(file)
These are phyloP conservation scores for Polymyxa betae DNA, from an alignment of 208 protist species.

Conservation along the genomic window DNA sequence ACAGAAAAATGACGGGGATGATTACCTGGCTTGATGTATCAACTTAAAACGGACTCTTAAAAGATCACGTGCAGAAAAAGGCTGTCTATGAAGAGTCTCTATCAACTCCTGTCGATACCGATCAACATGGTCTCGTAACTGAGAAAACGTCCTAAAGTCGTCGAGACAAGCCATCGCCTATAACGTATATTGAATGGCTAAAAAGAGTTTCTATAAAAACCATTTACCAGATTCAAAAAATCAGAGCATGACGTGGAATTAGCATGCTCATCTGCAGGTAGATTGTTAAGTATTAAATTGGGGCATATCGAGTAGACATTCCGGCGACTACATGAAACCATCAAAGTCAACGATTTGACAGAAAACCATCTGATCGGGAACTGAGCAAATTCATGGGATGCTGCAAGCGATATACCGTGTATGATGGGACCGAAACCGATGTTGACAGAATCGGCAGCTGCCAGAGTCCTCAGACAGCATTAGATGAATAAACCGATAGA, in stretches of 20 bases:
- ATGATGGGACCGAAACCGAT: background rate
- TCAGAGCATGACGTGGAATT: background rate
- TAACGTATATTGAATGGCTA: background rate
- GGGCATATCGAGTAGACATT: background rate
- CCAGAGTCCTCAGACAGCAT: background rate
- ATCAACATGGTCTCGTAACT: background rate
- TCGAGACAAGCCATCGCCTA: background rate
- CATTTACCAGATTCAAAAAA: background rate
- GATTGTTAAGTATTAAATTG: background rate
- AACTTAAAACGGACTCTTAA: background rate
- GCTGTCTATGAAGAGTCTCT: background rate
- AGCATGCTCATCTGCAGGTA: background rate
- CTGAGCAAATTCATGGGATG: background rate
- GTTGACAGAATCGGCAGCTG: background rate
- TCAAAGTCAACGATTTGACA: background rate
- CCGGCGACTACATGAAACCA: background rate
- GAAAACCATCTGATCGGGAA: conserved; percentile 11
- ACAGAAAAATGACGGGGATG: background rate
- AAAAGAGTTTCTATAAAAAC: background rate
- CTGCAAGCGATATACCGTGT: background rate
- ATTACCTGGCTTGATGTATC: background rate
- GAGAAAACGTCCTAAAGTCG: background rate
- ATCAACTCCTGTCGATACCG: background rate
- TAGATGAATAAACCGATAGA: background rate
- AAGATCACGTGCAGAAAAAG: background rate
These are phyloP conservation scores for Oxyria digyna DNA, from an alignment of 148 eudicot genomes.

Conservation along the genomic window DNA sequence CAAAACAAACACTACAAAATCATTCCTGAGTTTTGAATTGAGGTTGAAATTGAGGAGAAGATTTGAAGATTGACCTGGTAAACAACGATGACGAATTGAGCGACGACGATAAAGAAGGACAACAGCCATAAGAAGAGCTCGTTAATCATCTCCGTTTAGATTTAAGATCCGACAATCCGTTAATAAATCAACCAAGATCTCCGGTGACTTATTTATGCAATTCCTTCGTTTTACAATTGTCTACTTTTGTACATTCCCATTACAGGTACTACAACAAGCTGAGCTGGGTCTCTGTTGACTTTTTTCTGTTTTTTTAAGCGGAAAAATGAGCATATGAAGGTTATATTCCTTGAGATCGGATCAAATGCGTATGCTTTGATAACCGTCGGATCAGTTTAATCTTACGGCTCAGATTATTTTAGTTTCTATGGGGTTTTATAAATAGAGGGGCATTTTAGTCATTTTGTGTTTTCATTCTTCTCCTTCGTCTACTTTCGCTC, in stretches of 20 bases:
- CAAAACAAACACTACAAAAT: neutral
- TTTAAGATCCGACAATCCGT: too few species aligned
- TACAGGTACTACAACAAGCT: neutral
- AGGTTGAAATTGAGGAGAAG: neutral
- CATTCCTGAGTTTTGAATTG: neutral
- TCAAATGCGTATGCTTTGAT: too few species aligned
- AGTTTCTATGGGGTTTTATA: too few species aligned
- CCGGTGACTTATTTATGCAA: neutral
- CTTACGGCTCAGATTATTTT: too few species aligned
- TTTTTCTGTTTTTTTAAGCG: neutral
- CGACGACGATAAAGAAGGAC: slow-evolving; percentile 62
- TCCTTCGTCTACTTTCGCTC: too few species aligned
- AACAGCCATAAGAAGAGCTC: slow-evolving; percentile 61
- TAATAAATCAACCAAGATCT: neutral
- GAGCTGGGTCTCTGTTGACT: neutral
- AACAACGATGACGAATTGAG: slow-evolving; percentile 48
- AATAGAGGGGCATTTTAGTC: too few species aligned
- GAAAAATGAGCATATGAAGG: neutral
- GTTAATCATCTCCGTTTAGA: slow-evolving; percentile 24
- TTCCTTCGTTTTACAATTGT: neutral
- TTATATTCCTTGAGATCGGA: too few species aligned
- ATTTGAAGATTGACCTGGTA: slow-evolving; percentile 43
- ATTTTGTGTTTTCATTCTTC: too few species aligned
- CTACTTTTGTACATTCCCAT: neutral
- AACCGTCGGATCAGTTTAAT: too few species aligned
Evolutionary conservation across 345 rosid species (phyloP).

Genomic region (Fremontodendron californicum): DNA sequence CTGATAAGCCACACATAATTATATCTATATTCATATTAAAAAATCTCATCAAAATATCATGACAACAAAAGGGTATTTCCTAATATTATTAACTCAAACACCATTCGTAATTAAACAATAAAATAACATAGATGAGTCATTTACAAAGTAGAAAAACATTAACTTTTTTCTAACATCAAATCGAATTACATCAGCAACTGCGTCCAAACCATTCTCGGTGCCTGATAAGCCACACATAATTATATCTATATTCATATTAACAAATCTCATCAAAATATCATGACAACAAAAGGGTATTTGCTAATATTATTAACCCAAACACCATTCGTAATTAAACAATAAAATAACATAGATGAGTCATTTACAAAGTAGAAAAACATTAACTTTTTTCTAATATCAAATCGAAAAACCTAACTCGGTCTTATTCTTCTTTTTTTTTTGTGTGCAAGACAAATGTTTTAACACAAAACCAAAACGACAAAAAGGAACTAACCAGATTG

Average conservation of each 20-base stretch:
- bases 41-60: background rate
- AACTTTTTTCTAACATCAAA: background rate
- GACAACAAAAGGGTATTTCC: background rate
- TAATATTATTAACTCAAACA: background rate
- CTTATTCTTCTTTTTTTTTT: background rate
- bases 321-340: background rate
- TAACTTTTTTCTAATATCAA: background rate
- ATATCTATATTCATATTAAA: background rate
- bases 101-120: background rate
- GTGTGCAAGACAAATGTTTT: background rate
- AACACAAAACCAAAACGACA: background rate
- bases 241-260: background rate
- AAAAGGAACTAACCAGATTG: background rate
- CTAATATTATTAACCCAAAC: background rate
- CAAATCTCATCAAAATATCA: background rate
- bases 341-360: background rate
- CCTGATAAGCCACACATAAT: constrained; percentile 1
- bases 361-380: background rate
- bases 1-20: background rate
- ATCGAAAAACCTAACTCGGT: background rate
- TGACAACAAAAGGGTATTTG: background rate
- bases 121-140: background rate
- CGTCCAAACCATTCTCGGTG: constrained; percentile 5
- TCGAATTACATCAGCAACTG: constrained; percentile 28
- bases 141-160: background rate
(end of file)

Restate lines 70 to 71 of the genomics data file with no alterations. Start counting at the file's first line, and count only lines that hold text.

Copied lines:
- AAAAGGAACTAACCAGATTG: background rate
- CTAATATTATTAACCCAAAC: background rate